Rendezvous with Rama, chapters 30-32

And my slow re-read of Rendezvous with Rama continues. You can read my previous posts here if you’d like, but beware that spoilers (to the extent that you can spoil a book that came out 46 years ago) abound.

Chapter 30 opens with Jimmy still stuck in the souther part of Rama, with no way of returning to the others (the steepness of the south shore of the Cylindrical Sea being the barrier).  As he makes his way to the shore, hoping that the others will find a way to rescue him, he makes a tour of the squares that make the Raman surface, each different and surprising. The only similar ones resemble unplanted farming fields covered in a thick plastic-like fabric. In a field covered in a dense trellis, there is a tear in the plastic and a single plant, with an unusual flower, has grown. With difficulty, Jimmy makes his way through the trellis and picks the flower. The plant then withdraws into the ground. Jimmy sees the flower as his ‘rightful due’ as Rama has ‘killed him.’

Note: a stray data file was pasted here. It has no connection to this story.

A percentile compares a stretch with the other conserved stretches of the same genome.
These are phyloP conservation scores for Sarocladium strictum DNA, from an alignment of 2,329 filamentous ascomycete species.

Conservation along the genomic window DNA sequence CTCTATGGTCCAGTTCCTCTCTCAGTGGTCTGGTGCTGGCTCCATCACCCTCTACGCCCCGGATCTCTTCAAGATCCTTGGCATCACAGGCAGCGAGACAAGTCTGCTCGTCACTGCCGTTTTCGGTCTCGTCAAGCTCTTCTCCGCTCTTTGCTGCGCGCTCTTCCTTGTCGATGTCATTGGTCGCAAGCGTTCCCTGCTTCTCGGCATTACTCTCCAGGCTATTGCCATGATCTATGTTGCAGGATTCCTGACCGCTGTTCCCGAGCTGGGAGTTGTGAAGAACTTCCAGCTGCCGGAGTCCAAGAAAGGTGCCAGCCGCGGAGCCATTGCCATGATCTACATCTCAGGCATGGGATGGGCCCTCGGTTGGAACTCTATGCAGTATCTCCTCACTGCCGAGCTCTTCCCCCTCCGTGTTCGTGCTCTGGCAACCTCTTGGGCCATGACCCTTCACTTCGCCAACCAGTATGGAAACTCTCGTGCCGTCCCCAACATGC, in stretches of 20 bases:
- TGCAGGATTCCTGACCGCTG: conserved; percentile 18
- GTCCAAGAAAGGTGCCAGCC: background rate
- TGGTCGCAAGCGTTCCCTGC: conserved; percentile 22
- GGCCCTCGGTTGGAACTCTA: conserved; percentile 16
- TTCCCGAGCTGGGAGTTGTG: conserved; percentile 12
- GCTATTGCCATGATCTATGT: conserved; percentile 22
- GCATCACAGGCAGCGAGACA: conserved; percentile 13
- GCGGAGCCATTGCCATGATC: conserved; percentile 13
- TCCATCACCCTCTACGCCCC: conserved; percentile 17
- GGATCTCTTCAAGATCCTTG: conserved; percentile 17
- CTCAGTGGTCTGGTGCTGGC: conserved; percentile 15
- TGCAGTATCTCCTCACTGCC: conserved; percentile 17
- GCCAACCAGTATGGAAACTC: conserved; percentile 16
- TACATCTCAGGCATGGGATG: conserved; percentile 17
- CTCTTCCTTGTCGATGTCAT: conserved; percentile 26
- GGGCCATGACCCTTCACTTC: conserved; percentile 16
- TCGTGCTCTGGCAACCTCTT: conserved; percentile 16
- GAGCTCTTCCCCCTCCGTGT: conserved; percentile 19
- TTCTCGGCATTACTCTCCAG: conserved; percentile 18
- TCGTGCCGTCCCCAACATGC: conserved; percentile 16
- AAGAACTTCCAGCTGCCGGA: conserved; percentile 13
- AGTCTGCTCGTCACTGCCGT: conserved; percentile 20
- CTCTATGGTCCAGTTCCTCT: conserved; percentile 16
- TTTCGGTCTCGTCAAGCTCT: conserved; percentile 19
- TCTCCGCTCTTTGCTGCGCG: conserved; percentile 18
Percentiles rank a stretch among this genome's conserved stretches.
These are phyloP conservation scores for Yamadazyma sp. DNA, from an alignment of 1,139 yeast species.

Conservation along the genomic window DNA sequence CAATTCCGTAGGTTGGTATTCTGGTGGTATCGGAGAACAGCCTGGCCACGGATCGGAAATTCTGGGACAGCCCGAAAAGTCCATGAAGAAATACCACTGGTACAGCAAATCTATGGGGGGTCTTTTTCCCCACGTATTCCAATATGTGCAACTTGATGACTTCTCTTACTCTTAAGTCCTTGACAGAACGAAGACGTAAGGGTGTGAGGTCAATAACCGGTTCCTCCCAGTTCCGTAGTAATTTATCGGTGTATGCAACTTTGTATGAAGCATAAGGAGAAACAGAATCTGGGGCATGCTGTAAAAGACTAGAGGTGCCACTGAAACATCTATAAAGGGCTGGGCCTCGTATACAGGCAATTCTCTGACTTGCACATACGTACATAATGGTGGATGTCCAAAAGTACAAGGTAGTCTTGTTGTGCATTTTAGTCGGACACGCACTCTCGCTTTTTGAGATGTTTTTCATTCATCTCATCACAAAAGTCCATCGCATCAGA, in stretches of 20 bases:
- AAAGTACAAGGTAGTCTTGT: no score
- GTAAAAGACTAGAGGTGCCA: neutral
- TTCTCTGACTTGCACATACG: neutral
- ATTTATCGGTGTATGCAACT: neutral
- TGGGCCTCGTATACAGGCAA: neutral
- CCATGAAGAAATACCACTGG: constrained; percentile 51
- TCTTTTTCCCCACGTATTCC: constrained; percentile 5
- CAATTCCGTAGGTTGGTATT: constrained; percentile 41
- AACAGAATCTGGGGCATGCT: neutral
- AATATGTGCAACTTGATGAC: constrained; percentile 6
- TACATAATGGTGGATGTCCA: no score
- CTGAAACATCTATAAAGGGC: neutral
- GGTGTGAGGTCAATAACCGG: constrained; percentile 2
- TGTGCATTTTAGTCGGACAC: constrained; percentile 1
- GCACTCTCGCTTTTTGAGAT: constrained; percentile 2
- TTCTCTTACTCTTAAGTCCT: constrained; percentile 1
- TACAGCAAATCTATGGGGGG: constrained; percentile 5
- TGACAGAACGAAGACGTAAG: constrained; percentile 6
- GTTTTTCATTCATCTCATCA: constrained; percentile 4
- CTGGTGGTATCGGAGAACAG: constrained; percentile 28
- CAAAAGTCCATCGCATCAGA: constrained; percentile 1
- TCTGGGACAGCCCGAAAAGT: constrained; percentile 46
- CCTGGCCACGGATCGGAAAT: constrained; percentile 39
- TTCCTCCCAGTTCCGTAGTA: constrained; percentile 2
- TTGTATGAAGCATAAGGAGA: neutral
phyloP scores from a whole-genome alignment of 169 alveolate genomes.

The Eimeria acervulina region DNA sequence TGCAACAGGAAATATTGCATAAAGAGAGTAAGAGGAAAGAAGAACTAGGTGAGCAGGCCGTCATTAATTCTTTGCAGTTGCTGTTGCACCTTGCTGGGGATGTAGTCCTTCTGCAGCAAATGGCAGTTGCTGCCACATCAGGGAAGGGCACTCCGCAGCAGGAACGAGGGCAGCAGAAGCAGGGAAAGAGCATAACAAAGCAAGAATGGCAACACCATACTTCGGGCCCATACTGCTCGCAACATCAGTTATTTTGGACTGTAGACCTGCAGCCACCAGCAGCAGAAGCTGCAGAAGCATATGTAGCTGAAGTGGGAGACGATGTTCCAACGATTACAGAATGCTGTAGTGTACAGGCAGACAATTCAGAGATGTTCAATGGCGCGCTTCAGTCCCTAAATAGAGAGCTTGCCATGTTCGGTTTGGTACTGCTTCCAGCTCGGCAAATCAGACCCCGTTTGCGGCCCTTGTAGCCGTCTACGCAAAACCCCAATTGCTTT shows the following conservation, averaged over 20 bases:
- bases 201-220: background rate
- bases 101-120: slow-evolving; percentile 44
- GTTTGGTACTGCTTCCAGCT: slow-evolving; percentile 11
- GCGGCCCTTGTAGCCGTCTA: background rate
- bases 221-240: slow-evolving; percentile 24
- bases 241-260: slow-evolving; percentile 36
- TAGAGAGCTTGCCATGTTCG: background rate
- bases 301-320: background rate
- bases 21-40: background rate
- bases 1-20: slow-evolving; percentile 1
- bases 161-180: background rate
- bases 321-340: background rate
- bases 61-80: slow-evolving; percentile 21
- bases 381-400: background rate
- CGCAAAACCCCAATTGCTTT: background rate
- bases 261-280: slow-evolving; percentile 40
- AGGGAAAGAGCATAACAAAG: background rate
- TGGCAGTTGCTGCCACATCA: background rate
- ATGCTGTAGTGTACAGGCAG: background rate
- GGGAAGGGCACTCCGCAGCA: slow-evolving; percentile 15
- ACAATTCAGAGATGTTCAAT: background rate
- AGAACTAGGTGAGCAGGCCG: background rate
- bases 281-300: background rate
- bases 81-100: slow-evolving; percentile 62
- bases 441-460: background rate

Also, this is a tiny thing, but indicative of other aspects of the book, but it is jarring to see the word ‘unmanly’ in this chapter used in an unironic way.

The story’s perspective finally returns to Norton in chapter 31. Norton himself has mentally gone through many possibilities for rescuing Jimmy and they have also received many suggestions from elsewhere. The plan they go through with is for Jimmy to jump into the water, using his shirt as a makeshift parachute to slow him down a little. Due to the height, gravity, and so forth, there is little risk, although he does spend a few minutes in the water before being rescued.

Following Jimmy’s rescue, the horns in the south end of Rama light up again, this time stronger, and there is an earthquake (Ramaquake?), followed by a tidal wave those in the boat can see form on the other side of Rama (‘above’ them).

Chapter 32 picks up immediately following the previous chapter. The quake has resulted in a slight course correction by Rama (obviously the intention). Meanwhile, the boat is trying to avoid being capsized by the wave.